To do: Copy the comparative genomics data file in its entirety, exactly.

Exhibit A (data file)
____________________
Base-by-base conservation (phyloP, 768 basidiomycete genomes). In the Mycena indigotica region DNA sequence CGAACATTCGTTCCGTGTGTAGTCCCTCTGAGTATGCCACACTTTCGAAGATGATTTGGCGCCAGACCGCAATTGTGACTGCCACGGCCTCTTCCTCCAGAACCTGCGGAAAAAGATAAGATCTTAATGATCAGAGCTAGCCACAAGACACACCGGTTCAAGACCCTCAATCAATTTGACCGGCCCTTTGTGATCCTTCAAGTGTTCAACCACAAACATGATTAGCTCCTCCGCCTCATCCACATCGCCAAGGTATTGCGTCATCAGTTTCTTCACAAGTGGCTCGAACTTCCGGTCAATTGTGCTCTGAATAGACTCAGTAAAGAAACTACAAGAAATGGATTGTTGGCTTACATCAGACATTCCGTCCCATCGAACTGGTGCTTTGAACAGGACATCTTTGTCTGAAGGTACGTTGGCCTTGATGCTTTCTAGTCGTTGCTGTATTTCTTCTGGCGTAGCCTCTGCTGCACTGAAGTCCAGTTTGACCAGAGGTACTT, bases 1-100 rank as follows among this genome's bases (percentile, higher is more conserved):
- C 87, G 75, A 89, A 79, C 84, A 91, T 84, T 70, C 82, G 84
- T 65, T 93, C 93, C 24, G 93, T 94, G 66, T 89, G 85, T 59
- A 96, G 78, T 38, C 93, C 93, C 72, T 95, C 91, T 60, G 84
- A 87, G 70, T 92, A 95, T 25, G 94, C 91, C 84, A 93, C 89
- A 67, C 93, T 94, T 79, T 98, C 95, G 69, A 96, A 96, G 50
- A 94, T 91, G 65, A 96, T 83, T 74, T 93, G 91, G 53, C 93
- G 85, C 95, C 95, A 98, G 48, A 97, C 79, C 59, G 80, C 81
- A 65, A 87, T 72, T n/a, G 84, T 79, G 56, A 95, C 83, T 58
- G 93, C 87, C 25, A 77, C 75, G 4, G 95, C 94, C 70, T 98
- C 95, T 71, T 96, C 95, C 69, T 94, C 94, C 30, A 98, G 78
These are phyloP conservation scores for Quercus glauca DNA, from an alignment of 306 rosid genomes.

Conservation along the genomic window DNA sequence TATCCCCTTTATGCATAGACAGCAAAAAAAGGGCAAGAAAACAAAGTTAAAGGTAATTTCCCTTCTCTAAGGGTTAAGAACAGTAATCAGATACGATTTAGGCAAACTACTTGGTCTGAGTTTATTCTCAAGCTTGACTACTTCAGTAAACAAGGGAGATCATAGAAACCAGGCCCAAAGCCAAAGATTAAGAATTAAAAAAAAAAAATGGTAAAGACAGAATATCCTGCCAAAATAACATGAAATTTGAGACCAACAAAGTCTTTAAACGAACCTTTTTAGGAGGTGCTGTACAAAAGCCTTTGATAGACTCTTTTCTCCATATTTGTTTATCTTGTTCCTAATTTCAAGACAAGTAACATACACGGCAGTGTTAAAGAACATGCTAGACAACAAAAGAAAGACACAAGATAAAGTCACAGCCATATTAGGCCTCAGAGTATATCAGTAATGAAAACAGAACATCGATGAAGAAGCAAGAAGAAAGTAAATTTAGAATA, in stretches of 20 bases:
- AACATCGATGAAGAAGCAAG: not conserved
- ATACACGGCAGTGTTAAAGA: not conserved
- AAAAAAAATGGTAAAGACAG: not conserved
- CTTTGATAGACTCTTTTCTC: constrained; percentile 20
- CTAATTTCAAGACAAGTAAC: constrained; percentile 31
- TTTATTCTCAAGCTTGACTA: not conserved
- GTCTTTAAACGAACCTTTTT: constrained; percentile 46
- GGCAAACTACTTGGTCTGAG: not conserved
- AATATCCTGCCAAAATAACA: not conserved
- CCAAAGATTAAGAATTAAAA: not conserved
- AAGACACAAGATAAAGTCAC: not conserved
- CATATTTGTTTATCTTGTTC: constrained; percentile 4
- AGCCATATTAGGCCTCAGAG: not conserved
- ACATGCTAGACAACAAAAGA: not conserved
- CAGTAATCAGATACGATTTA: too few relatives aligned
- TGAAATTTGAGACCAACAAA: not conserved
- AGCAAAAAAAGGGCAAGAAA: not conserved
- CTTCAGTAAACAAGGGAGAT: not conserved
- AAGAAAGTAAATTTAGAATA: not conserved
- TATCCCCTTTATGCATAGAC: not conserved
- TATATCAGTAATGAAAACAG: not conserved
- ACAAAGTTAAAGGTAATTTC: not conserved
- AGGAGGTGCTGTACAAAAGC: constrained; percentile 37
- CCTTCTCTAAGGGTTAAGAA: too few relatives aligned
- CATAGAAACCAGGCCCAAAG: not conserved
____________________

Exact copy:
Base-by-base conservation (phyloP, 768 basidiomycete genomes). In the Mycena indigotica region DNA sequence CGAACATTCGTTCCGTGTGTAGTCCCTCTGAGTATGCCACACTTTCGAAGATGATTTGGCGCCAGACCGCAATTGTGACTGCCACGGCCTCTTCCTCCAGAACCTGCGGAAAAAGATAAGATCTTAATGATCAGAGCTAGCCACAAGACACACCGGTTCAAGACCCTCAATCAATTTGACCGGCCCTTTGTGATCCTTCAAGTGTTCAACCACAAACATGATTAGCTCCTCCGCCTCATCCACATCGCCAAGGTATTGCGTCATCAGTTTCTTCACAAGTGGCTCGAACTTCCGGTCAATTGTGCTCTGAATAGACTCAGTAAAGAAACTACAAGAAATGGATTGTTGGCTTACATCAGACATTCCGTCCCATCGAACTGGTGCTTTGAACAGGACATCTTTGTCTGAAGGTACGTTGGCCTTGATGCTTTCTAGTCGTTGCTGTATTTCTTCTGGCGTAGCCTCTGCTGCACTGAAGTCCAGTTTGACCAGAGGTACTT, bases 1-100 rank as follows among this genome's bases (percentile, higher is more conserved):
- C 87, G 75, A 89, A 79, C 84, A 91, T 84, T 70, C 82, G 84
- T 65, T 93, C 93, C 24, G 93, T 94, G 66, T 89, G 85, T 59
- A 96, G 78, T 38, C 93, C 93, C 72, T 95, C 91, T 60, G 84
- A 87, G 70, T 92, A 95, T 25, G 94, C 91, C 84, A 93, C 89
- A 67, C 93, T 94, T 79, T 98, C 95, G 69, A 96, A 96, G 50
- A 94, T 91, G 65, A 96, T 83, T 74, T 93, G 91, G 53, C 93
- G 85, C 95, C 95, A 98, G 48, A 97, C 79, C 59, G 80, C 81
- A 65, A 87, T 72, T n/a, G 84, T 79, G 56, A 95, C 83, T 58
- G 93, C 87, C 25, A 77, C 75, G 4, G 95, C 94, C 70, T 98
- C 95, T 71, T 96, C 95, C 69, T 94, C 94, C 30, A 98, G 78
These are phyloP conservation scores for Quercus glauca DNA, from an alignment of 306 rosid genomes.

Conservation along the genomic window DNA sequence TATCCCCTTTATGCATAGACAGCAAAAAAAGGGCAAGAAAACAAAGTTAAAGGTAATTTCCCTTCTCTAAGGGTTAAGAACAGTAATCAGATACGATTTAGGCAAACTACTTGGTCTGAGTTTATTCTCAAGCTTGACTACTTCAGTAAACAAGGGAGATCATAGAAACCAGGCCCAAAGCCAAAGATTAAGAATTAAAAAAAAAAAATGGTAAAGACAGAATATCCTGCCAAAATAACATGAAATTTGAGACCAACAAAGTCTTTAAACGAACCTTTTTAGGAGGTGCTGTACAAAAGCCTTTGATAGACTCTTTTCTCCATATTTGTTTATCTTGTTCCTAATTTCAAGACAAGTAACATACACGGCAGTGTTAAAGAACATGCTAGACAACAAAAGAAAGACACAAGATAAAGTCACAGCCATATTAGGCCTCAGAGTATATCAGTAATGAAAACAGAACATCGATGAAGAAGCAAGAAGAAAGTAAATTTAGAATA, in stretches of 20 bases:
- AACATCGATGAAGAAGCAAG: not conserved
- ATACACGGCAGTGTTAAAGA: not conserved
- AAAAAAAATGGTAAAGACAG: not conserved
- CTTTGATAGACTCTTTTCTC: constrained; percentile 20
- CTAATTTCAAGACAAGTAAC: constrained; percentile 31
- TTTATTCTCAAGCTTGACTA: not conserved
- GTCTTTAAACGAACCTTTTT: constrained; percentile 46
- GGCAAACTACTTGGTCTGAG: not conserved
- AATATCCTGCCAAAATAACA: not conserved
- CCAAAGATTAAGAATTAAAA: not conserved
- AAGACACAAGATAAAGTCAC: not conserved
- CATATTTGTTTATCTTGTTC: constrained; percentile 4
- AGCCATATTAGGCCTCAGAG: not conserved
- ACATGCTAGACAACAAAAGA: not conserved
- CAGTAATCAGATACGATTTA: too few relatives aligned
- TGAAATTTGAGACCAACAAA: not conserved
- AGCAAAAAAAGGGCAAGAAA: not conserved
- CTTCAGTAAACAAGGGAGAT: not conserved
- AAGAAAGTAAATTTAGAATA: not conserved
- TATCCCCTTTATGCATAGAC: not conserved
- TATATCAGTAATGAAAACAG: not conserved
- ACAAAGTTAAAGGTAATTTC: not conserved
- AGGAGGTGCTGTACAAAAGC: constrained; percentile 37
- CCTTCTCTAAGGGTTAAGAA: too few relatives aligned
- CATAGAAACCAGGCCCAAAG: not conserved